The Five Questions Every Banker Needs to Answer About Their Branch Strategy
The traditional banking business model of the past was built around a decentralized branch strategy. Find a heavily populated area, sprinkle a network of easily accessible branches around it, and watch the growth happen. Pretty simple, right?
It worked like magic.
The psychology behind putting branches everywhere was intriguing: more branches implied a bank was doing well, so one’s money was somehow more secure. It wasn’t necessarily true, but it still seemed that way. Then the Great Recession hit. The large banks initially took the greatest blow, shuttering branches left and right. Then regional players continued the trend, despite the economic recovery that followed years later. Banks chose to put their faith more in cost reduction than customer service.
Market density matters.
What could have kept some of these recently closed branches open? Why close so many, even in places where there wasn’t a lot of competition? Turns out, maybe the bank’s misunderstanding of market density came back to hurt them. Given these ever-changing times, what kind of density solution is required to be successful?
Banks, particularly the larger ones, often close branches, not because of a shift toward digital and mobile channels (it’s certainly a factor), but a failure to plan for them in the first place. Though customers demand omni-channel options, at times, they still desire face-to-face contact with their branch. The latest surveys show the branch is a key channel:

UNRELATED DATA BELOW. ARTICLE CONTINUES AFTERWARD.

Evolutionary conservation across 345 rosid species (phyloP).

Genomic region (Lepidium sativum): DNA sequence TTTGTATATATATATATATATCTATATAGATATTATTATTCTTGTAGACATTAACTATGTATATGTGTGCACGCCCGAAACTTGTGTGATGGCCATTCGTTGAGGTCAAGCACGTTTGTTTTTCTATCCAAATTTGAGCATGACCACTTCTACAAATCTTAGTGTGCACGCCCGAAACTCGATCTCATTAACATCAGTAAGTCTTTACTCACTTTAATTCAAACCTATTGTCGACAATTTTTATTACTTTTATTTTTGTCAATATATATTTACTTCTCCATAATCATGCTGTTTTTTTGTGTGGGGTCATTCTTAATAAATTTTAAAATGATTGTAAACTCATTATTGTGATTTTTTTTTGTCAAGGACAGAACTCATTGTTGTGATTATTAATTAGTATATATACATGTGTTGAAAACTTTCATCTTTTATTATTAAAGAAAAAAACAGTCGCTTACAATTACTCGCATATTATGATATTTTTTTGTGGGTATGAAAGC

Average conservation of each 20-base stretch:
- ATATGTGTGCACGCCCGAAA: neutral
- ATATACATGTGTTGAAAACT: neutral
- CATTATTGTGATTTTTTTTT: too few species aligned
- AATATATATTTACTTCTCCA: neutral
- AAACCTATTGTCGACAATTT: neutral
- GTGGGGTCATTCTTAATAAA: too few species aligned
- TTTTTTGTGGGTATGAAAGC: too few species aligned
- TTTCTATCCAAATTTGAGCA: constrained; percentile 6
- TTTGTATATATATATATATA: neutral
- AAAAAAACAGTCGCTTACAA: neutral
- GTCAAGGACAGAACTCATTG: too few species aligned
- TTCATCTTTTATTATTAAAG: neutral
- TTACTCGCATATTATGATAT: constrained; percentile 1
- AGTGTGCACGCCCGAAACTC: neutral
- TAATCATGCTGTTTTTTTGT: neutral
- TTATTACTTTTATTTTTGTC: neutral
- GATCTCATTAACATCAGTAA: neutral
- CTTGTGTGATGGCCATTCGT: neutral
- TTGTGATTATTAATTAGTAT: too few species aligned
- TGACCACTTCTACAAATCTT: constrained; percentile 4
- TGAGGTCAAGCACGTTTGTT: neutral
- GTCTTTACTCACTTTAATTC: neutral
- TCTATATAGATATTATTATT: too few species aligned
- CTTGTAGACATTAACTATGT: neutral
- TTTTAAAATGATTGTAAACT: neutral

What happens when a branch closes?
Closing a branch is a short-term solution, that while saving money initially, has long term implications. Studies have shown that up to 40% of customers change banks if their branch leaves the area.
Before you build your next branch, consider the following questions:
- Does your branch need to be large or small?
- Should the branch be fully-automated, or mostly?
- How can the bank’s or credit union’s people be convenient to the customer?
- Does it have to be a freestanding facility?
- Is a branch even right for the particular area?
So what’s the answer?
Perhaps bigger banks have done a poor job identifying the opportunities in their markets. Branching today takes considerable planning and precision, and if not done well can lead to unprofitable locations.
Market densities matter and the deployment of the right density matters even more. Density solutions are important and they do not always result in freestanding branches, which can be short-term considering the expense and risk. It’s really about convenience for customers and their needs.